REPLY #2 TO|
Boldfaced statements are parts of the original essay (or a subsequent reply) to which the respondent has directed his comments.
Italicized/emphasized comments prefaced by (R) are those of the respondent and are presented unedited.
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(R) The "year" of 1582 had only 355 days, and everybody adjusted. Why not just declare that the Twentieth century will only have 99 years. That should fix it!
(MB) The calendar adjustment in 1582 was done in order to bring the Julian calendar back in alignment with the seasons. The fix (called the "Gregorian" calendar) produced few problems since that day and age was nowhere near as dependant on the calendar as we are today.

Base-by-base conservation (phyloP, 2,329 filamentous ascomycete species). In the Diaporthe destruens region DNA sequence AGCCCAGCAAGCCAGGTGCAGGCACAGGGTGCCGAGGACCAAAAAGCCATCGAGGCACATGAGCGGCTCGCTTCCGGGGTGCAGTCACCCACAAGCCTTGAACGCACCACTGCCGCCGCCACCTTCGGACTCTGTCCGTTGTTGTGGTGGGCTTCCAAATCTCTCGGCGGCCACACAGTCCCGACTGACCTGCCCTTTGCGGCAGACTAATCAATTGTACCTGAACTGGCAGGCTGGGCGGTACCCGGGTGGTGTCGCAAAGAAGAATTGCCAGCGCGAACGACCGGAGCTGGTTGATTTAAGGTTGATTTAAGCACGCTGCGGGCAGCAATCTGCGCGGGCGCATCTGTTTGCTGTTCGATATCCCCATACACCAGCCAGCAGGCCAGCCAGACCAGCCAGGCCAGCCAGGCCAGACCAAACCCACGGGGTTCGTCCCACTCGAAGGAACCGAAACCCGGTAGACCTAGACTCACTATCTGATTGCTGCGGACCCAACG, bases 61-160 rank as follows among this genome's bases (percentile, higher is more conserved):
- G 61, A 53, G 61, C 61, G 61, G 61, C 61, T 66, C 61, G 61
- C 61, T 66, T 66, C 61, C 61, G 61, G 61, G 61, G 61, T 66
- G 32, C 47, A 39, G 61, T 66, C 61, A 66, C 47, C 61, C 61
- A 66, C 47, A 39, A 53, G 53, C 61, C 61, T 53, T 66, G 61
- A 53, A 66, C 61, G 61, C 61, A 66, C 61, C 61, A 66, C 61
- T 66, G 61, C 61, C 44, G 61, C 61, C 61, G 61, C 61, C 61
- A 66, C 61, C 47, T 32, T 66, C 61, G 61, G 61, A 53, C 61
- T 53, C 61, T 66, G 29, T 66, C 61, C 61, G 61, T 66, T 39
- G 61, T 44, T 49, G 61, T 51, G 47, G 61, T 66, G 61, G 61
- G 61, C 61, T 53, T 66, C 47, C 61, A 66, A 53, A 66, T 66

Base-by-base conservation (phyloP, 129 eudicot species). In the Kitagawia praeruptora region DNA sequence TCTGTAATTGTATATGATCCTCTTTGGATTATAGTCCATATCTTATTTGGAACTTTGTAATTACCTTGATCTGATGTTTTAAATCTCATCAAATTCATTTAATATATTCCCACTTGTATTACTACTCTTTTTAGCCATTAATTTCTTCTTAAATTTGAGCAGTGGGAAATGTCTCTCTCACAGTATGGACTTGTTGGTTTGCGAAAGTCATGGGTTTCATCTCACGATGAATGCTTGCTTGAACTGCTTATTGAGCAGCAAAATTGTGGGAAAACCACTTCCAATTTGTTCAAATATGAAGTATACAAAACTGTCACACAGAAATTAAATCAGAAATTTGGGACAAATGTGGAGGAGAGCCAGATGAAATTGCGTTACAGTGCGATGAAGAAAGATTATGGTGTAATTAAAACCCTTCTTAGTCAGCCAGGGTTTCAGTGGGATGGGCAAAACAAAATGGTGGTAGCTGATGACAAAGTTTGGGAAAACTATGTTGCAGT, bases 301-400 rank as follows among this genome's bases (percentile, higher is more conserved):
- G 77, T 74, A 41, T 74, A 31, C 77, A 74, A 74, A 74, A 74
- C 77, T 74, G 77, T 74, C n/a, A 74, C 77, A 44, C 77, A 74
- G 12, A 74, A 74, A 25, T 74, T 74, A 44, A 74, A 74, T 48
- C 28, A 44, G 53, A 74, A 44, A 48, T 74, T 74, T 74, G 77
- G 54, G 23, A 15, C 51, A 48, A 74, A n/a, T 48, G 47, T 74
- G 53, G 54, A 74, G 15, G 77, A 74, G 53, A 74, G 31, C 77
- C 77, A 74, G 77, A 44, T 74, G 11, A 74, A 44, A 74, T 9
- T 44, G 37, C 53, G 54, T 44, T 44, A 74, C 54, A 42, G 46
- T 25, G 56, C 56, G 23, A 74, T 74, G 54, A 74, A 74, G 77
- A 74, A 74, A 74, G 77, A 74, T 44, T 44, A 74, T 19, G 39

As to your solution, it would be better to retroactively declare that the *first* century had only 99 years. Besides the fact that nothing would actually be affected, when those years were "the present", the BC/AD (or BCE/CE, as I have come to prefer) system of numbering years hadn't even been invented yet. Those people who lived during that time certainly didn't know that they were living in the first century.
Of course, the ultimate solution to the question of when a millennium/century/decade ends is to define when it *starts*. Since the first one began in the year 1 CE, the ending would have to be in 2000 CE.
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